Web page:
Multikey indexes are indexes that improve performance for queries that specify a field with an index that contains an array value. You can define a multikey index using the same syntax as a single field or compound index.

The following example creates a compound, multikey index on the rated, genres (an array of Strings), and title fields:

val resultCreateIndex =
moviesCollection.createIndex(Indexes.ascending(Movie::rated.name, Movie::genres.name, Movie::title.name))
println("Index created: $resultCreateIndex")
Index created: rated_1_genres_1_title_1

The following is an example of a query that is covered by the index created in the preceding code snippet:

val filter = Filters.and(
Filters.eq(Movie::genres.name, "Animation"),
Filters.eq(Movie::rated.name, "G")
)
val sort = Sorts.ascending(Movie::title.name)
val projection = Projections.fields(
Projections.include(Movie::title.name, Movie::rated.name),
Projections.excludeId()
)
val resultsFlow = moviesCollection.find(filter).sort(sort).projection(projection)
resultsFlow.collect { println(it) }

Multikey indexes behave differently from other indexes in terms of query coverage, index-bound computation, and sort behavior. To learn more about multikey indexes, including a discussion of their behavior and limitations, see Multikey Indexes in the Server manual.

The Atlas Search feature enables you to perform full-text searches on collections hosted on MongoDB Atlas. The indexes specify how you can perform full-text searches on specific fields.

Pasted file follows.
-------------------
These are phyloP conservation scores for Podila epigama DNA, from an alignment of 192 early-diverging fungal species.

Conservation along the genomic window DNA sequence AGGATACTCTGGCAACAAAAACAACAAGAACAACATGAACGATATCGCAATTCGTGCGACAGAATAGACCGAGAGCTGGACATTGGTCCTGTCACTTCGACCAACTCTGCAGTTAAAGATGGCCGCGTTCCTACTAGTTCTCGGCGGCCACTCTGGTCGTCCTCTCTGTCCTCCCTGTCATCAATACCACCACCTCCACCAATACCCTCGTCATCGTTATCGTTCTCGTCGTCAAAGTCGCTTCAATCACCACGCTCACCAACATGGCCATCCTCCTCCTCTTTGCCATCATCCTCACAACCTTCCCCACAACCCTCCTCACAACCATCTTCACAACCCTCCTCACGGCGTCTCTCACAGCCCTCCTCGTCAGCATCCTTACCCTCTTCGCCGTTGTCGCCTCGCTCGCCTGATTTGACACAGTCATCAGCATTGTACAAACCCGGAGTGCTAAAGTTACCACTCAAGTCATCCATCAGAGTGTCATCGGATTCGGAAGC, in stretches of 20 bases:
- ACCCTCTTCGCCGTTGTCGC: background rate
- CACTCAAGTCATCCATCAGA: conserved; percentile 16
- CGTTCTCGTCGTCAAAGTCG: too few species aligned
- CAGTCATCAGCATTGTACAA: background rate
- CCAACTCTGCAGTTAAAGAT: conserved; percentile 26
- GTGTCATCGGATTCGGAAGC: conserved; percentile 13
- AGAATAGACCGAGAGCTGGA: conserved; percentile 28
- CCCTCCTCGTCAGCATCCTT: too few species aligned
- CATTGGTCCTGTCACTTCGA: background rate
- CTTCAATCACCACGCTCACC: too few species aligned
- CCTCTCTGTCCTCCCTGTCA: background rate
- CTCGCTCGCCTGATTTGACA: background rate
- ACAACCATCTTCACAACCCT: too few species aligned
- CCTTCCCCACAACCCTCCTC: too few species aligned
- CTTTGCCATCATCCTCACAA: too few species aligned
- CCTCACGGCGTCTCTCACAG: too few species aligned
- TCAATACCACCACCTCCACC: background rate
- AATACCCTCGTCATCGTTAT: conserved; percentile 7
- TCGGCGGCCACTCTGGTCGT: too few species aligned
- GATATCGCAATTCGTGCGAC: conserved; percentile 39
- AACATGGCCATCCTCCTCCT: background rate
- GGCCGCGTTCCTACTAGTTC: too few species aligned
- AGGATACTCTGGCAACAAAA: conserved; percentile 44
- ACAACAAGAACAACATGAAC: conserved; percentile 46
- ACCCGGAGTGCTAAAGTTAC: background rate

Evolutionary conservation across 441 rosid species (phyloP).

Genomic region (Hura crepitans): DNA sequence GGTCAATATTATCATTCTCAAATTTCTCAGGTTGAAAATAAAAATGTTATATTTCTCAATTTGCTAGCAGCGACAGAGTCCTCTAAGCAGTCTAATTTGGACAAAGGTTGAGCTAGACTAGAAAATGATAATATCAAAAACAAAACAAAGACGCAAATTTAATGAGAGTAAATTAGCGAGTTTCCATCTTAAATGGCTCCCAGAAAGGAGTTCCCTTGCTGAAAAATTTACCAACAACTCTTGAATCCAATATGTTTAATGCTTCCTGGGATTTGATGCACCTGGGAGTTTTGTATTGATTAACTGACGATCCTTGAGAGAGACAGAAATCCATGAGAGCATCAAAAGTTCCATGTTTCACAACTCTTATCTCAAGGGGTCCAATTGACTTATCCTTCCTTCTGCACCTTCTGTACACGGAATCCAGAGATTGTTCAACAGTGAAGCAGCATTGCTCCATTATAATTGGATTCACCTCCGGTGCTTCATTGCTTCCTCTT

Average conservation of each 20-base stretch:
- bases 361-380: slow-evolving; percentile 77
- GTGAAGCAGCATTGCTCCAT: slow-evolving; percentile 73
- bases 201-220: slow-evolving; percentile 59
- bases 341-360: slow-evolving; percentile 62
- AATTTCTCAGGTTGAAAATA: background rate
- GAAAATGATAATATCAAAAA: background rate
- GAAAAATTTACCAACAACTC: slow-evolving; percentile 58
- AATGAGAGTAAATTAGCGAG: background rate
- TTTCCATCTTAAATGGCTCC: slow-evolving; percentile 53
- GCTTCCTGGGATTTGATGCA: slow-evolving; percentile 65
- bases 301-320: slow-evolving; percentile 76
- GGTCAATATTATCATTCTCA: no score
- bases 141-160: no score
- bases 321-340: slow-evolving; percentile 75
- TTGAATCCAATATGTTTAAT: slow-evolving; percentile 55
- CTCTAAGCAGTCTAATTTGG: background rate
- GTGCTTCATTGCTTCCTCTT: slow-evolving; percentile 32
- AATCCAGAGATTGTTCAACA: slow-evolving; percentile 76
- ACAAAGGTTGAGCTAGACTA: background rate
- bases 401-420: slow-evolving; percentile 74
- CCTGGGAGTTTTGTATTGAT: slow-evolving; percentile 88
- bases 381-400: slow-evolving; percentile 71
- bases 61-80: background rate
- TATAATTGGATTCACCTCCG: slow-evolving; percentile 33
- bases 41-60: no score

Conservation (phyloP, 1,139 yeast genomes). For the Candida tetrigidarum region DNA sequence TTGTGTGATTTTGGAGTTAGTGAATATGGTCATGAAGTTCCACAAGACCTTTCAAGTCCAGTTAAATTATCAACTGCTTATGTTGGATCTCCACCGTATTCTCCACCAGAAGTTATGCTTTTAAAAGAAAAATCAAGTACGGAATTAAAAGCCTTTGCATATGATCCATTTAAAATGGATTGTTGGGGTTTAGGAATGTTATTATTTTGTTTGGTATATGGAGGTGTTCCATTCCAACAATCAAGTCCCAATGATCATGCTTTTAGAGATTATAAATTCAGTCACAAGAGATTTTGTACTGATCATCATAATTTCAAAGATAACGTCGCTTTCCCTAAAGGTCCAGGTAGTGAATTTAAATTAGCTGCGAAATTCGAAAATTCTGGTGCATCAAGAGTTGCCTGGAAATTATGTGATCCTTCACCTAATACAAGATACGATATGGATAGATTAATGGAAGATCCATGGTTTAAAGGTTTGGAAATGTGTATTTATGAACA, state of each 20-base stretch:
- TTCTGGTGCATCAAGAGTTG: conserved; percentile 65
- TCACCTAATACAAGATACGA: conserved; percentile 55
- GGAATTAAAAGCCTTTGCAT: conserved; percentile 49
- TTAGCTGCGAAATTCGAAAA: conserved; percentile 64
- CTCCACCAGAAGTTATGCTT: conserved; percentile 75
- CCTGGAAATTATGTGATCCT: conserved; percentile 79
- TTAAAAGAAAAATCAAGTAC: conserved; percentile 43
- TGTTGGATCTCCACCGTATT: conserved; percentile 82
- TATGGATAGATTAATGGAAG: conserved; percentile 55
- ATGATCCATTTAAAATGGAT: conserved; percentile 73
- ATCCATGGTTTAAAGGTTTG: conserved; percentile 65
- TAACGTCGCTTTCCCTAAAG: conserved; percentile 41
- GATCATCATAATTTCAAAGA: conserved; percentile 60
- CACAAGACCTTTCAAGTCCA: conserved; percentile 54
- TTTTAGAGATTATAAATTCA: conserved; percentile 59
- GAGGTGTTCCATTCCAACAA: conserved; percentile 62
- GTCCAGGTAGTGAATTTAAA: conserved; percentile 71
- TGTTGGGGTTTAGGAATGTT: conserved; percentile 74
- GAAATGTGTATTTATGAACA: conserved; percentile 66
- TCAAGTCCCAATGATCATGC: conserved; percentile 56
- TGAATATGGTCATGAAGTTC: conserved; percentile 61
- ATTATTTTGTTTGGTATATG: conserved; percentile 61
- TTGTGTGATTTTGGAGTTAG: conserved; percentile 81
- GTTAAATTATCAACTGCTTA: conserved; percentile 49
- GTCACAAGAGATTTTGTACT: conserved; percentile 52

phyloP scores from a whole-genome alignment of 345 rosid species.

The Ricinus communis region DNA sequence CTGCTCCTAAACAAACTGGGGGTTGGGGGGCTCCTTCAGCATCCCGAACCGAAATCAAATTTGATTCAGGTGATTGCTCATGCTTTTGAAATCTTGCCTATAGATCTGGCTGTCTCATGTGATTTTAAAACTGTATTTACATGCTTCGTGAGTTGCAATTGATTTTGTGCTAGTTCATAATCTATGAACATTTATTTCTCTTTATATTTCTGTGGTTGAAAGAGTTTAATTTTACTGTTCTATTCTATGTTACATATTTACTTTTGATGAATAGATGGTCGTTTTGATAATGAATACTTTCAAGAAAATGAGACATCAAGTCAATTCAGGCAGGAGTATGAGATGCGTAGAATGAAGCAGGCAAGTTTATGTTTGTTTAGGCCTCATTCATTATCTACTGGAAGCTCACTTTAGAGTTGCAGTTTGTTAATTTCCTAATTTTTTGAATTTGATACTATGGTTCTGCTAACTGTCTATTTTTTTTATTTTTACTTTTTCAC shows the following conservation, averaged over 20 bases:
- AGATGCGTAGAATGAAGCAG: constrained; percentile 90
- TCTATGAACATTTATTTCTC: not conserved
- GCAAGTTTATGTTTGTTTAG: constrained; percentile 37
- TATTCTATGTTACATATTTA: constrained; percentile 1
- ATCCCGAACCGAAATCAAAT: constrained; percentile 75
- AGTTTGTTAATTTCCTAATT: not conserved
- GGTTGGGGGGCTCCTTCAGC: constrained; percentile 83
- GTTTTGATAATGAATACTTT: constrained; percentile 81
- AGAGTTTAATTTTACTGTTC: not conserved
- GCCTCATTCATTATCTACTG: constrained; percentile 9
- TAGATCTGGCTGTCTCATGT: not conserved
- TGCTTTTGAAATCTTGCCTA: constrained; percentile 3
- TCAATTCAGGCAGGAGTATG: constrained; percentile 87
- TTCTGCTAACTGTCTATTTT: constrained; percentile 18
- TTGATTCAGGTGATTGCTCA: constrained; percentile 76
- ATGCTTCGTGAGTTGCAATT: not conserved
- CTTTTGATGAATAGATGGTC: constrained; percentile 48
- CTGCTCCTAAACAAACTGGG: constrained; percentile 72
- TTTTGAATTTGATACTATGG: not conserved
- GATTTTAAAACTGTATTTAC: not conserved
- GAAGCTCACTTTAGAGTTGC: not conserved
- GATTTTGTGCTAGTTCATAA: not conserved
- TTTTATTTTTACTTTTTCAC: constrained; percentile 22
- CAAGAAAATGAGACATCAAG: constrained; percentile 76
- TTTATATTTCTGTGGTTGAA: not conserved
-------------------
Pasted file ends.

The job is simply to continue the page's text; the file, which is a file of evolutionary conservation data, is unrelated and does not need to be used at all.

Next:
To learn more about MongoDB Atlas Search, see the Atlas Search Indexes documentation.

You can call the following methods on a collection to manage your Atlas Search indexes:

  • createSearchIndex()

  • createSearchIndexes()

  • listSearchIndexes()

  • updateSearchIndex()

  • dropSearchIndex()

Note

The Atlas Search index-management methods run asynchronously. The driver methods can return before confirming that they ran successfully. To determine the current status of the indexes, call the listSearchIndexes() method.

The following sections provide code examples that demonstrate how to use each of the preceding methods.

You can use the createSearchIndex() and createSearchIndexes() methods to create Atlas Search indexes on a collection.

The following code example shows how to create a single index:

val index = Document(